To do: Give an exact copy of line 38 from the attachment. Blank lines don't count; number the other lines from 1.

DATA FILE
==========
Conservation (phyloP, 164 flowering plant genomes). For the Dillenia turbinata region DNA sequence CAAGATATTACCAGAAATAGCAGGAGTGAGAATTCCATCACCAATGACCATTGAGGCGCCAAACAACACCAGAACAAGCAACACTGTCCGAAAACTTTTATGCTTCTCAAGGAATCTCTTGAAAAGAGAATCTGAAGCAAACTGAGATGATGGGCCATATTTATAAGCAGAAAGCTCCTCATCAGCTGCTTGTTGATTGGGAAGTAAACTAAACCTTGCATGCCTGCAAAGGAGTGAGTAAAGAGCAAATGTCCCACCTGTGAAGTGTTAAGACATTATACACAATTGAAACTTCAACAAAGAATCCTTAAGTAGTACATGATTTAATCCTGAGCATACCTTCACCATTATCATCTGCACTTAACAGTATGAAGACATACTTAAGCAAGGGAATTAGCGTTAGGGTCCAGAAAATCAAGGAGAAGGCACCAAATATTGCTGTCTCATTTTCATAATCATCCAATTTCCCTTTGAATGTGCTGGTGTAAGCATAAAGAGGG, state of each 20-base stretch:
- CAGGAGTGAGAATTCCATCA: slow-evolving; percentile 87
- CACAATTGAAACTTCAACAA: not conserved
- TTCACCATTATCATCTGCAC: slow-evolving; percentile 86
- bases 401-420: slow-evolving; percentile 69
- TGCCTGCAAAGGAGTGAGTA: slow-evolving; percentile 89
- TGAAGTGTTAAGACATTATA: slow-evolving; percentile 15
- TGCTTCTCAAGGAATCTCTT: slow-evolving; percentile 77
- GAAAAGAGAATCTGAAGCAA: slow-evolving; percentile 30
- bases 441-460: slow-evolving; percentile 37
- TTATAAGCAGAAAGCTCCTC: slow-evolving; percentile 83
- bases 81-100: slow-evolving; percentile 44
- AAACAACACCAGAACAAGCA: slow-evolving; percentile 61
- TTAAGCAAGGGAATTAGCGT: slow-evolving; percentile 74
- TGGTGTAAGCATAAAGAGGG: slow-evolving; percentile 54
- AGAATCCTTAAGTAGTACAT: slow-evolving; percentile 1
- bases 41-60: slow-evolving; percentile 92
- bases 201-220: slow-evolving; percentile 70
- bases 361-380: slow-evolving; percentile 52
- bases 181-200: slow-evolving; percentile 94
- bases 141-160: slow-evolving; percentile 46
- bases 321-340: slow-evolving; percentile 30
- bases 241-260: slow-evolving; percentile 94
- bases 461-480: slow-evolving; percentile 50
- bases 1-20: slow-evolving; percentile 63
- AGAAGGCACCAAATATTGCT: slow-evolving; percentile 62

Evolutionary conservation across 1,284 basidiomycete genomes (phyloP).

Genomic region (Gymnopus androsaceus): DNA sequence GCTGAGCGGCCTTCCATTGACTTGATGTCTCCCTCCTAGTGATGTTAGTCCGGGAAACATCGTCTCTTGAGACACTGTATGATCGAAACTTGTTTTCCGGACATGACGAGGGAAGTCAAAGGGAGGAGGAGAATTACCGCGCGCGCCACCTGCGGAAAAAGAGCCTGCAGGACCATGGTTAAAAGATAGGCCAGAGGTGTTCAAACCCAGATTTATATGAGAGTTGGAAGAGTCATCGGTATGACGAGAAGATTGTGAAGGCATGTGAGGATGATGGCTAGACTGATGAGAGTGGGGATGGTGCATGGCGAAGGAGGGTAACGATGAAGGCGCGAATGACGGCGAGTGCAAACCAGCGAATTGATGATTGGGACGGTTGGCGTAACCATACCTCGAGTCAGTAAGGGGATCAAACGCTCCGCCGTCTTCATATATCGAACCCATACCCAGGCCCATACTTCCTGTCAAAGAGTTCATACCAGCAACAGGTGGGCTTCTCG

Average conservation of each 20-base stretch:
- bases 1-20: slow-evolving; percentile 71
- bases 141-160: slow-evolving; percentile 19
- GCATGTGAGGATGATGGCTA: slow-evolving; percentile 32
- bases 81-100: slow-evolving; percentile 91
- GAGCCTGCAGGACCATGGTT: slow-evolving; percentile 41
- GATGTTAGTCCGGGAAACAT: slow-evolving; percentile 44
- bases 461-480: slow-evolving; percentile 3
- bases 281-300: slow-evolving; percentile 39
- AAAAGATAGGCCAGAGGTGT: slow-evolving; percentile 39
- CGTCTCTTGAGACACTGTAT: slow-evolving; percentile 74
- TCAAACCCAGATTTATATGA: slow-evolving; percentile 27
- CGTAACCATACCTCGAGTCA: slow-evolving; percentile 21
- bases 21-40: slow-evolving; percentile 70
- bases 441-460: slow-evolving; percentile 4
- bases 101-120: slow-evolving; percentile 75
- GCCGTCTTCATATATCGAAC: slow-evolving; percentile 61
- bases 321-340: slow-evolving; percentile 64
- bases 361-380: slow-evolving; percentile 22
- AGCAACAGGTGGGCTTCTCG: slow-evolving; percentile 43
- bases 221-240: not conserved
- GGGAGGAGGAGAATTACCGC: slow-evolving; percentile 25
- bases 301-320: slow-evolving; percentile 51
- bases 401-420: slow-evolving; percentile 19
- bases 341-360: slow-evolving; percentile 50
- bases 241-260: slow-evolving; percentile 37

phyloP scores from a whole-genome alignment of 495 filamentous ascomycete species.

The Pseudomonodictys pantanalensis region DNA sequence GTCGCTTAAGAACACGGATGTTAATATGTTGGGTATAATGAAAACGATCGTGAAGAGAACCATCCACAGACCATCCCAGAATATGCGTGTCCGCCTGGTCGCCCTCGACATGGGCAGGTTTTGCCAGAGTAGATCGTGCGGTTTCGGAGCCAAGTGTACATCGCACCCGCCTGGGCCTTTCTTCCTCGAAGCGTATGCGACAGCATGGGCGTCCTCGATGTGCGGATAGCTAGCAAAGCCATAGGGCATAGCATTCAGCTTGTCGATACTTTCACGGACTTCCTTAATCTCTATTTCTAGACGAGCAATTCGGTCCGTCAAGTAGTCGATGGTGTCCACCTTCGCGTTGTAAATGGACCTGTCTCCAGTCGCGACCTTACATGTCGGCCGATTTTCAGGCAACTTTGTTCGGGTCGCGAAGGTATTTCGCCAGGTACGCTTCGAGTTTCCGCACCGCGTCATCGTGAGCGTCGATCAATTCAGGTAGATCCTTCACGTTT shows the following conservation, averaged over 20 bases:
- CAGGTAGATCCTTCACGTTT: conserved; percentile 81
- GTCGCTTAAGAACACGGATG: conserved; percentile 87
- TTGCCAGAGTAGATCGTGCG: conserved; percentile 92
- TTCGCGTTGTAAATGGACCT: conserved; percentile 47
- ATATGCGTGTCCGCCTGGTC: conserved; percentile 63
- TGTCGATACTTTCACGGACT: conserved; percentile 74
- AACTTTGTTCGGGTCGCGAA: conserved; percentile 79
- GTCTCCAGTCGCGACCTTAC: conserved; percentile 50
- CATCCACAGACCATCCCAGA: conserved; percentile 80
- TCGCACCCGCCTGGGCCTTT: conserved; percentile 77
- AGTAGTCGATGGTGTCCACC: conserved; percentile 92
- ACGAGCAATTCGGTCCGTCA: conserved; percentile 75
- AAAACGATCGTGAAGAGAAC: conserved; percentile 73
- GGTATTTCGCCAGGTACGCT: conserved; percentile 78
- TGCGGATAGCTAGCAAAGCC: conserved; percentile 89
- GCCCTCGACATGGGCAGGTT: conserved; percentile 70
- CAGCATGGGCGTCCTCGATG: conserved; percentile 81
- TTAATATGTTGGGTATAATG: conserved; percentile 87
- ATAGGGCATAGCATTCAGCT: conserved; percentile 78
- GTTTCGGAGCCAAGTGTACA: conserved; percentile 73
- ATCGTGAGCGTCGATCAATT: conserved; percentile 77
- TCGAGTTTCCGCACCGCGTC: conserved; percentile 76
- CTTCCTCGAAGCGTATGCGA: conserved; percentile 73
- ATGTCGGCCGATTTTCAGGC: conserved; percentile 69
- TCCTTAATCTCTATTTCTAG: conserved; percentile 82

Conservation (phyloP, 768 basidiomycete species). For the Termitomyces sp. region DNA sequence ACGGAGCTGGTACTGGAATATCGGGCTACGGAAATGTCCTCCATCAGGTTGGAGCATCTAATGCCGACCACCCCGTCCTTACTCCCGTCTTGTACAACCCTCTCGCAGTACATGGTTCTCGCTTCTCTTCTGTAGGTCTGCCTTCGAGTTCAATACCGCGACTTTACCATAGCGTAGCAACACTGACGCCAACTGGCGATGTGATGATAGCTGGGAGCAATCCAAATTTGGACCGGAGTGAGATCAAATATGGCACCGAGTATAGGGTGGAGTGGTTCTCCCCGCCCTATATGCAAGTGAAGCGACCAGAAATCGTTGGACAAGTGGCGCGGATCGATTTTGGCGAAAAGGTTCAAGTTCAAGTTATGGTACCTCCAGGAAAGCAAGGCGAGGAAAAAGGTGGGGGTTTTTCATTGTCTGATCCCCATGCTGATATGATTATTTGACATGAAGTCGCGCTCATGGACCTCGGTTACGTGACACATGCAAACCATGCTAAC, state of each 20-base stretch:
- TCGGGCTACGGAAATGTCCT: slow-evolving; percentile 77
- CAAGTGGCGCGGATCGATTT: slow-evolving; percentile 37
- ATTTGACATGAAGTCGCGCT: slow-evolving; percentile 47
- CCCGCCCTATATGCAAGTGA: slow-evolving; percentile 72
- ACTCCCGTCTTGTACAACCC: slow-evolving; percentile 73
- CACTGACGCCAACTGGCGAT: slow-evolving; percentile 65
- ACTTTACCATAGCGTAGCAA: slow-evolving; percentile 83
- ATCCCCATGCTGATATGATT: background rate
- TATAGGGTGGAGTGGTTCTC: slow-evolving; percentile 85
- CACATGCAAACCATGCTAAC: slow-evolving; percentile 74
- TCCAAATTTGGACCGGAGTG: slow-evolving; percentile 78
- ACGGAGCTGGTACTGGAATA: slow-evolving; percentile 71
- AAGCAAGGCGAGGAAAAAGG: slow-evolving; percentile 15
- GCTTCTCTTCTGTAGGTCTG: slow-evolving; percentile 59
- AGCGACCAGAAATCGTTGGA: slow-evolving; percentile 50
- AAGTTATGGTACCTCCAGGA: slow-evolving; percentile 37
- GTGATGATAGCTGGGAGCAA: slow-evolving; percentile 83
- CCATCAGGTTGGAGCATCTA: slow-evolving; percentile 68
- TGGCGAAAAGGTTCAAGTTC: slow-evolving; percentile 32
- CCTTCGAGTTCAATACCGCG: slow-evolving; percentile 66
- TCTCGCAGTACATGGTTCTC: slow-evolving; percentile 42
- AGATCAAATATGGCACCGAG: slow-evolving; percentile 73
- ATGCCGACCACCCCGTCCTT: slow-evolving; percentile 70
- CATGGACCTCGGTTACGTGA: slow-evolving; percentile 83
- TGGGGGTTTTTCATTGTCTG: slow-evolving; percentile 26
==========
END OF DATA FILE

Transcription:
- AAAAGATAGGCCAGAGGTGT: slow-evolving; percentile 39